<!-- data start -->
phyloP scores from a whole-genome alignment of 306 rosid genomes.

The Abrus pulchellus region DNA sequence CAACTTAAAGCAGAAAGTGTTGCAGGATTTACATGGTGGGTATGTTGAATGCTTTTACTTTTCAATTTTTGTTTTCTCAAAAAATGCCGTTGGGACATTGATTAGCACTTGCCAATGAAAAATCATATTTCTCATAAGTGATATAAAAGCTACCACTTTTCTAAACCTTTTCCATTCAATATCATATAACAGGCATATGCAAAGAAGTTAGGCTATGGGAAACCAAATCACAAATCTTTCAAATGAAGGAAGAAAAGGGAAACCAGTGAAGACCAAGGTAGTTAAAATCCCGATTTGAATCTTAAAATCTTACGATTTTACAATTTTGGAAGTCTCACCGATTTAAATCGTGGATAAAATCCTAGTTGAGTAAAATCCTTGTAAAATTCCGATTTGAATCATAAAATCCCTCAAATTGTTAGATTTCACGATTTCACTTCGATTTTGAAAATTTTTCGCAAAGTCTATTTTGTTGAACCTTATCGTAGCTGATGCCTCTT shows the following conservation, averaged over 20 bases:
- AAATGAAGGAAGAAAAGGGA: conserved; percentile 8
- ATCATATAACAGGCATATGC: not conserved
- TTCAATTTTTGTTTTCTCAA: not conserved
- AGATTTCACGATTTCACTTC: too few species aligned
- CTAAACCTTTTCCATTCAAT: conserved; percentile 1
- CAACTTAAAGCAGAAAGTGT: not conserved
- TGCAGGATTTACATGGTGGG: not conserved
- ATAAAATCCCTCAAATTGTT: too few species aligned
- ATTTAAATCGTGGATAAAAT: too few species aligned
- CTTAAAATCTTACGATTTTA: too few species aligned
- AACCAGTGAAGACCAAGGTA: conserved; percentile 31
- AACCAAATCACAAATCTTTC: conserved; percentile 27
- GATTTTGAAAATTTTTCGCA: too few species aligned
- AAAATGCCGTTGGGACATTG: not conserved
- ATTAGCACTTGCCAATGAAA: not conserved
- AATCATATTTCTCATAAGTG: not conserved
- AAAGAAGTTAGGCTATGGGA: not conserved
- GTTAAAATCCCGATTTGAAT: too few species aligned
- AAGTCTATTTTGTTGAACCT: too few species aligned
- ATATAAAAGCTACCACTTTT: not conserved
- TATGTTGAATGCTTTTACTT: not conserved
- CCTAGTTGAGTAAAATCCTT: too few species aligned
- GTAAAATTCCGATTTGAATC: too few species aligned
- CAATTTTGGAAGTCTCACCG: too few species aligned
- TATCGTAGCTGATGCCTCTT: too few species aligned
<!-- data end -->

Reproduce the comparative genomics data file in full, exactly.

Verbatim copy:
phyloP scores from a whole-genome alignment of 306 rosid genomes.

The Abrus pulchellus region DNA sequence CAACTTAAAGCAGAAAGTGTTGCAGGATTTACATGGTGGGTATGTTGAATGCTTTTACTTTTCAATTTTTGTTTTCTCAAAAAATGCCGTTGGGACATTGATTAGCACTTGCCAATGAAAAATCATATTTCTCATAAGTGATATAAAAGCTACCACTTTTCTAAACCTTTTCCATTCAATATCATATAACAGGCATATGCAAAGAAGTTAGGCTATGGGAAACCAAATCACAAATCTTTCAAATGAAGGAAGAAAAGGGAAACCAGTGAAGACCAAGGTAGTTAAAATCCCGATTTGAATCTTAAAATCTTACGATTTTACAATTTTGGAAGTCTCACCGATTTAAATCGTGGATAAAATCCTAGTTGAGTAAAATCCTTGTAAAATTCCGATTTGAATCATAAAATCCCTCAAATTGTTAGATTTCACGATTTCACTTCGATTTTGAAAATTTTTCGCAAAGTCTATTTTGTTGAACCTTATCGTAGCTGATGCCTCTT shows the following conservation, averaged over 20 bases:
- AAATGAAGGAAGAAAAGGGA: conserved; percentile 8
- ATCATATAACAGGCATATGC: not conserved
- TTCAATTTTTGTTTTCTCAA: not conserved
- AGATTTCACGATTTCACTTC: too few species aligned
- CTAAACCTTTTCCATTCAAT: conserved; percentile 1
- CAACTTAAAGCAGAAAGTGT: not conserved
- TGCAGGATTTACATGGTGGG: not conserved
- ATAAAATCCCTCAAATTGTT: too few species aligned
- ATTTAAATCGTGGATAAAAT: too few species aligned
- CTTAAAATCTTACGATTTTA: too few species aligned
- AACCAGTGAAGACCAAGGTA: conserved; percentile 31
- AACCAAATCACAAATCTTTC: conserved; percentile 27
- GATTTTGAAAATTTTTCGCA: too few species aligned
- AAAATGCCGTTGGGACATTG: not conserved
- ATTAGCACTTGCCAATGAAA: not conserved
- AATCATATTTCTCATAAGTG: not conserved
- AAAGAAGTTAGGCTATGGGA: not conserved
- GTTAAAATCCCGATTTGAAT: too few species aligned
- AAGTCTATTTTGTTGAACCT: too few species aligned
- ATATAAAAGCTACCACTTTT: not conserved
- TATGTTGAATGCTTTTACTT: not conserved
- CCTAGTTGAGTAAAATCCTT: too few species aligned
- GTAAAATTCCGATTTGAATC: too few species aligned
- CAATTTTGGAAGTCTCACCG: too few species aligned
- TATCGTAGCTGATGCCTCTT: too few species aligned